should not enter any home without prior permission or approach any vehicle, occupied or not, unless they know the owner and have permission from their parents. Make sure all children carry a glow stick or wear reflective clothing. When the children are using facial masks, make sure that children can see and breathe properly and easily. All costumes and masks should be clearly marked as flame resistant. Children should never approach any house that is not well lit and does not have a porch or “outside” light on. Children should be cautioned to run away from people who try to trick them with special treats and should be instructed to scream and make a scene if anyone tries to grab them or force them, in any way, to go with them. Parents should inspect all treats and dispose of anything
that seems to have been tampered with, has been opened, or is not wrapped. Make sure items that can cause choking (such as hard candies) are given to those of an appropriate age. All but the most social dogs and cats should be kept in a separate room during peak trick-or-treat visiting hours. Too many strangers in unusual garb can be scary and stressful for pets. Obey all traffic and pedestrian regulations. Always walk. Never run across a street, don’t assume the right of way. Motorists may have trouble-seeing Trickor-Treaters. Just because one car stops, doesn’t mean others will. Consider fire safety when decorating. Do not overload electrical outlets with holiday lighting or special effects. Always keep Jack O’ Lanterns and hot electric lamps away from drapes, decorations, flammable materials or areas where children will be standing or walking. Candy givers must ensure a clear path from the street to their front door, and remove any valued decorative items that may get stolen or broken Children should be cautioned to remember any suspicious incidents and report them to their parents and/or security police at 911 or 727-2000/2001.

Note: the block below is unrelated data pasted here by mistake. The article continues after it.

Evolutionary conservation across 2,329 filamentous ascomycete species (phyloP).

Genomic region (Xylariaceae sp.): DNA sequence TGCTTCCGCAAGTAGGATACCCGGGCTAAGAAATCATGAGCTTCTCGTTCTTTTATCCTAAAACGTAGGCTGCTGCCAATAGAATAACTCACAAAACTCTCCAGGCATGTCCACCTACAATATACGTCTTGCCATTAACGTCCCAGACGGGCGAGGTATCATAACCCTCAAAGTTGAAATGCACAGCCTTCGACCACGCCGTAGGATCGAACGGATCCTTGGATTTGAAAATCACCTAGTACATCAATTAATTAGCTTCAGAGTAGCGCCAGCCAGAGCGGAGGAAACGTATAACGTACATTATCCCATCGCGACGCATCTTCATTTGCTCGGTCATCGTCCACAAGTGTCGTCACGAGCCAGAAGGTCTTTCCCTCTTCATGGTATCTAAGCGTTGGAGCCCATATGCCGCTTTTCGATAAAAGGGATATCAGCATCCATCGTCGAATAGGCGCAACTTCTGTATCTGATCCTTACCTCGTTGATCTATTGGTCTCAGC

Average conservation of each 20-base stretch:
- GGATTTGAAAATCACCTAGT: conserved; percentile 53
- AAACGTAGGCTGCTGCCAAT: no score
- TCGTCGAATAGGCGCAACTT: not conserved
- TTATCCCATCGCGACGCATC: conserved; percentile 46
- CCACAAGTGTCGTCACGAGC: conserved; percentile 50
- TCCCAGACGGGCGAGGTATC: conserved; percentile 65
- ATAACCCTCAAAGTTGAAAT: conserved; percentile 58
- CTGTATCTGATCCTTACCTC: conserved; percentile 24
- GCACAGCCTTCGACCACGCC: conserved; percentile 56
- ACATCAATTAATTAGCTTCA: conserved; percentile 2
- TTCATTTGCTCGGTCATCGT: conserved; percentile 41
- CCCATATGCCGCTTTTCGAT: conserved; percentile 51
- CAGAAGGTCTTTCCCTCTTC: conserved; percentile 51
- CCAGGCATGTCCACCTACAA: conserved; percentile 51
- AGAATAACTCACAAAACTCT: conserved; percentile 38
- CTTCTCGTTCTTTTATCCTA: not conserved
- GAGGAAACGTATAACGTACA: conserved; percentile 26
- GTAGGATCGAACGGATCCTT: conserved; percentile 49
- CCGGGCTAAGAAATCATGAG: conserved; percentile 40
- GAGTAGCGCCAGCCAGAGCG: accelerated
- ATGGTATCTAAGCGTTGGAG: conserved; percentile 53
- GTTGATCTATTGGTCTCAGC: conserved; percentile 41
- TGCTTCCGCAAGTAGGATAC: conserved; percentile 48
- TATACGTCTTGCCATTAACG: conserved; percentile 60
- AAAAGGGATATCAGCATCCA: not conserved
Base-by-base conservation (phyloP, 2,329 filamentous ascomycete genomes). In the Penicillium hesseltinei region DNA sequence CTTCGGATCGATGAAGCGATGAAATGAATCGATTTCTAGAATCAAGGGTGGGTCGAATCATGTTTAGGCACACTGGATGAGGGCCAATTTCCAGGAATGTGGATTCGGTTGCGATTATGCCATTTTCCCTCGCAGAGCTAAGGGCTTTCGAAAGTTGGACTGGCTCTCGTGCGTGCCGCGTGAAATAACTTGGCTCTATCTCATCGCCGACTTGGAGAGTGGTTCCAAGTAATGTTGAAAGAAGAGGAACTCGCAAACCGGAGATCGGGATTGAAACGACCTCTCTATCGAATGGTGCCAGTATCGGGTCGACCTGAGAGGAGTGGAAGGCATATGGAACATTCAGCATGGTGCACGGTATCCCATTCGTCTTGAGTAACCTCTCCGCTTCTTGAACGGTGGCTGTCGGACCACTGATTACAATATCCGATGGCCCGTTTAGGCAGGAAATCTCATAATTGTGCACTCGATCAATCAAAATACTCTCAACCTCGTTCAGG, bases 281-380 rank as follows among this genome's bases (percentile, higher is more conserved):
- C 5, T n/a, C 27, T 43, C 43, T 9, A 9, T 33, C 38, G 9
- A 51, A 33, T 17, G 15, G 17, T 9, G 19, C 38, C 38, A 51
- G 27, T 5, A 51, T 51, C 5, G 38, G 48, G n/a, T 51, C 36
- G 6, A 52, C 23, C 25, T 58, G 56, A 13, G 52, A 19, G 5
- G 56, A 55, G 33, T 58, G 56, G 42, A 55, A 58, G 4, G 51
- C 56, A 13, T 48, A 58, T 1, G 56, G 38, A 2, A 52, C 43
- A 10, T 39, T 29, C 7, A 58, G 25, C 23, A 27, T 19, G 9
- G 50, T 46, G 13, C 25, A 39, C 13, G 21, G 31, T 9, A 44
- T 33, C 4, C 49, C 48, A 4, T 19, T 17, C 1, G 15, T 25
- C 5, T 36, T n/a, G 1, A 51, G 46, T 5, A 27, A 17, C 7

Dare to Be S c a r e d
October 21, 2010